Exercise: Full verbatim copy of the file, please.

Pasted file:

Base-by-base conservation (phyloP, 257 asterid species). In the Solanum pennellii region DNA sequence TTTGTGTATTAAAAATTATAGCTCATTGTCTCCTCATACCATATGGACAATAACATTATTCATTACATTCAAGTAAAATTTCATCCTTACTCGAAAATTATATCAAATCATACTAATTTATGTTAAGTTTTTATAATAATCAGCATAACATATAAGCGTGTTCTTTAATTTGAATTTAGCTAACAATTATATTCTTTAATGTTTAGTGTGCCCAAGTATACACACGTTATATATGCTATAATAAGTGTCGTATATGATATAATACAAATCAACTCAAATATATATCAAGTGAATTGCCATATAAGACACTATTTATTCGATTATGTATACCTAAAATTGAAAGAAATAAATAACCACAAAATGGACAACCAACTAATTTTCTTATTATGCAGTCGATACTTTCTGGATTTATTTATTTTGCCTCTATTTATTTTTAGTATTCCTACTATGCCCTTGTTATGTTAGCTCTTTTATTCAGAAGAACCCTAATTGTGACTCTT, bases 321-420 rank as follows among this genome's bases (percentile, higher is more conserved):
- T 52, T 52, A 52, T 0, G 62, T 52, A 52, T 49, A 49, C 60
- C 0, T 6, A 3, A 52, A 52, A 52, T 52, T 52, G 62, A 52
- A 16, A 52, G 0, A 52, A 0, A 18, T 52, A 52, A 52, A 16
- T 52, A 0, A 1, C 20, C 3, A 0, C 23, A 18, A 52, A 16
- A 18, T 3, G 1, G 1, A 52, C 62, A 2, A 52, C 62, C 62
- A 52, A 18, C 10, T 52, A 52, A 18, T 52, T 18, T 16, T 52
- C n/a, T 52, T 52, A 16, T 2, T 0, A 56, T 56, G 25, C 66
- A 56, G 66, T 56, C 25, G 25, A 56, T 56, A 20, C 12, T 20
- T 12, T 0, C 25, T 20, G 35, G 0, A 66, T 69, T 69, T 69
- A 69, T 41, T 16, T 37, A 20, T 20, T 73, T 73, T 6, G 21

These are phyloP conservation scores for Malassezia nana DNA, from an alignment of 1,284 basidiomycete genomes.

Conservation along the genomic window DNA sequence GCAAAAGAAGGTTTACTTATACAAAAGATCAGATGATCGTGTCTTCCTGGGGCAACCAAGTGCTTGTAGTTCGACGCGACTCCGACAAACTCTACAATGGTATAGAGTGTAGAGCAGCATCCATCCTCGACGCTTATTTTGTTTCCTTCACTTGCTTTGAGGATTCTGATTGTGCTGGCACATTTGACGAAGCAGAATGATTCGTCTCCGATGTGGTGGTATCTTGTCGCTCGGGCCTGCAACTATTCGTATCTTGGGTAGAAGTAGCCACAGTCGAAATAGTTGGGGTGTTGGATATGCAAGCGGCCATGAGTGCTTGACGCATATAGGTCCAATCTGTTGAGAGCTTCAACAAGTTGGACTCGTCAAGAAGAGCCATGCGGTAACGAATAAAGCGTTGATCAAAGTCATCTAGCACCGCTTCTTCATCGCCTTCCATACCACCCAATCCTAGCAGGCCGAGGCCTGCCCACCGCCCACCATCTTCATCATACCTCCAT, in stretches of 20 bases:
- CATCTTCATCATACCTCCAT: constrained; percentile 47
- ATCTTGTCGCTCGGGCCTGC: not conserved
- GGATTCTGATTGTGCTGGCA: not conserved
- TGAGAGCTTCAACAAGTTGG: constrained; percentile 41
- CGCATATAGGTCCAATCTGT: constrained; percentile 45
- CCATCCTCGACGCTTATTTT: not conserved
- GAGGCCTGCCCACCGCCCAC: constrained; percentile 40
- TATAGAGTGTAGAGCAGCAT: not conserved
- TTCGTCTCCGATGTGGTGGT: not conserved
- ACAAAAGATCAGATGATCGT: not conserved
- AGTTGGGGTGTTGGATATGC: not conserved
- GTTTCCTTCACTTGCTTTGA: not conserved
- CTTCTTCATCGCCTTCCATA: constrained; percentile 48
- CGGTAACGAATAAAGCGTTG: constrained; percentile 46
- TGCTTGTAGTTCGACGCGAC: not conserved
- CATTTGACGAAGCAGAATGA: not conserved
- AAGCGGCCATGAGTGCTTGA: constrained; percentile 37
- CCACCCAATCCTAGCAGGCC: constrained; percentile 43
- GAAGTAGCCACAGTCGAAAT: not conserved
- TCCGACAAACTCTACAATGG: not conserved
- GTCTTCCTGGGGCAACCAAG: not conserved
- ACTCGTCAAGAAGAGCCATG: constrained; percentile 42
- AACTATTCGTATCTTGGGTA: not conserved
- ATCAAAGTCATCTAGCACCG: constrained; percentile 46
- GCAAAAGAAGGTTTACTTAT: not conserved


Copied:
Base-by-base conservation (phyloP, 257 asterid species). In the Solanum pennellii region DNA sequence TTTGTGTATTAAAAATTATAGCTCATTGTCTCCTCATACCATATGGACAATAACATTATTCATTACATTCAAGTAAAATTTCATCCTTACTCGAAAATTATATCAAATCATACTAATTTATGTTAAGTTTTTATAATAATCAGCATAACATATAAGCGTGTTCTTTAATTTGAATTTAGCTAACAATTATATTCTTTAATGTTTAGTGTGCCCAAGTATACACACGTTATATATGCTATAATAAGTGTCGTATATGATATAATACAAATCAACTCAAATATATATCAAGTGAATTGCCATATAAGACACTATTTATTCGATTATGTATACCTAAAATTGAAAGAAATAAATAACCACAAAATGGACAACCAACTAATTTTCTTATTATGCAGTCGATACTTTCTGGATTTATTTATTTTGCCTCTATTTATTTTTAGTATTCCTACTATGCCCTTGTTATGTTAGCTCTTTTATTCAGAAGAACCCTAATTGTGACTCTT, bases 321-420 rank as follows among this genome's bases (percentile, higher is more conserved):
- T 52, T 52, A 52, T 0, G 62, T 52, A 52, T 49, A 49, C 60
- C 0, T 6, A 3, A 52, A 52, A 52, T 52, T 52, G 62, A 52
- A 16, A 52, G 0, A 52, A 0, A 18, T 52, A 52, A 52, A 16
- T 52, A 0, A 1, C 20, C 3, A 0, C 23, A 18, A 52, A 16
- A 18, T 3, G 1, G 1, A 52, C 62, A 2, A 52, C 62, C 62
- A 52, A 18, C 10, T 52, A 52, A 18, T 52, T 18, T 16, T 52
- C n/a, T 52, T 52, A 16, T 2, T 0, A 56, T 56, G 25, C 66
- A 56, G 66, T 56, C 25, G 25, A 56, T 56, A 20, C 12, T 20
- T 12, T 0, C 25, T 20, G 35, G 0, A 66, T 69, T 69, T 69
- A 69, T 41, T 16, T 37, A 20, T 20, T 73, T 73, T 6, G 21

These are phyloP conservation scores for Malassezia nana DNA, from an alignment of 1,284 basidiomycete genomes.

Conservation along the genomic window DNA sequence GCAAAAGAAGGTTTACTTATACAAAAGATCAGATGATCGTGTCTTCCTGGGGCAACCAAGTGCTTGTAGTTCGACGCGACTCCGACAAACTCTACAATGGTATAGAGTGTAGAGCAGCATCCATCCTCGACGCTTATTTTGTTTCCTTCACTTGCTTTGAGGATTCTGATTGTGCTGGCACATTTGACGAAGCAGAATGATTCGTCTCCGATGTGGTGGTATCTTGTCGCTCGGGCCTGCAACTATTCGTATCTTGGGTAGAAGTAGCCACAGTCGAAATAGTTGGGGTGTTGGATATGCAAGCGGCCATGAGTGCTTGACGCATATAGGTCCAATCTGTTGAGAGCTTCAACAAGTTGGACTCGTCAAGAAGAGCCATGCGGTAACGAATAAAGCGTTGATCAAAGTCATCTAGCACCGCTTCTTCATCGCCTTCCATACCACCCAATCCTAGCAGGCCGAGGCCTGCCCACCGCCCACCATCTTCATCATACCTCCAT, in stretches of 20 bases:
- CATCTTCATCATACCTCCAT: constrained; percentile 47
- ATCTTGTCGCTCGGGCCTGC: not conserved
- GGATTCTGATTGTGCTGGCA: not conserved
- TGAGAGCTTCAACAAGTTGG: constrained; percentile 41
- CGCATATAGGTCCAATCTGT: constrained; percentile 45
- CCATCCTCGACGCTTATTTT: not conserved
- GAGGCCTGCCCACCGCCCAC: constrained; percentile 40
- TATAGAGTGTAGAGCAGCAT: not conserved
- TTCGTCTCCGATGTGGTGGT: not conserved
- ACAAAAGATCAGATGATCGT: not conserved
- AGTTGGGGTGTTGGATATGC: not conserved
- GTTTCCTTCACTTGCTTTGA: not conserved
- CTTCTTCATCGCCTTCCATA: constrained; percentile 48
- CGGTAACGAATAAAGCGTTG: constrained; percentile 46
- TGCTTGTAGTTCGACGCGAC: not conserved
- CATTTGACGAAGCAGAATGA: not conserved
- AAGCGGCCATGAGTGCTTGA: constrained; percentile 37
- CCACCCAATCCTAGCAGGCC: constrained; percentile 43
- GAAGTAGCCACAGTCGAAAT: not conserved
- TCCGACAAACTCTACAATGG: not conserved
- GTCTTCCTGGGGCAACCAAG: not conserved
- ACTCGTCAAGAAGAGCCATG: constrained; percentile 42
- AACTATTCGTATCTTGGGTA: not conserved
- ATCAAAGTCATCTAGCACCG: constrained; percentile 46
- GCAAAAGAAGGTTTACTTAT: not conserved